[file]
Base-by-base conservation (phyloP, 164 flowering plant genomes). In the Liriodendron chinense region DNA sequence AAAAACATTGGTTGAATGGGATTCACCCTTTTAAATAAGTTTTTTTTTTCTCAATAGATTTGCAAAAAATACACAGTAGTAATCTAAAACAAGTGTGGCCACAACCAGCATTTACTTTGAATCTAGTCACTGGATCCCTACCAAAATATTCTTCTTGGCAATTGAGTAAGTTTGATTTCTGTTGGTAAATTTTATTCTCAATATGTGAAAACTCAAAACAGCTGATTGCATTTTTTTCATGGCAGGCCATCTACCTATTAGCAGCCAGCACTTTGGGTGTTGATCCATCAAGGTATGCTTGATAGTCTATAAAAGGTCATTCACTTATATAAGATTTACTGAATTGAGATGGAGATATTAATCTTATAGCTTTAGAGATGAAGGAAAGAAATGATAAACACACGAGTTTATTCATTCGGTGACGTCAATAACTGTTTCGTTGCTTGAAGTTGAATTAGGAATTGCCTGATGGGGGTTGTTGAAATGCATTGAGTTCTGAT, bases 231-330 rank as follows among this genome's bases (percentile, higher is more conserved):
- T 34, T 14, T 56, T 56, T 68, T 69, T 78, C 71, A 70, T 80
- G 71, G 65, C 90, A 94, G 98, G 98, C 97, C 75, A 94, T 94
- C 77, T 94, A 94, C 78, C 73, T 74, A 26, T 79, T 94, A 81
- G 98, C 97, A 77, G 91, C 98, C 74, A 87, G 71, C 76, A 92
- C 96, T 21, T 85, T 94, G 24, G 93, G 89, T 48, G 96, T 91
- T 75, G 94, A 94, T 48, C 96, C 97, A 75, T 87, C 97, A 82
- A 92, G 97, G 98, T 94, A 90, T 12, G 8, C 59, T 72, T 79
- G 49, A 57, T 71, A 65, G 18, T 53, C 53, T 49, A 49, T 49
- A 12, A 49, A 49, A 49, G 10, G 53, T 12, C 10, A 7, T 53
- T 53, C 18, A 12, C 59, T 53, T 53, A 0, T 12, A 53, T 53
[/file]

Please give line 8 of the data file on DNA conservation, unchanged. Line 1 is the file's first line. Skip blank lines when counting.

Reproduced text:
- A 92, G 97, G 98, T 94, A 90, T 12, G 8, C 59, T 72, T 79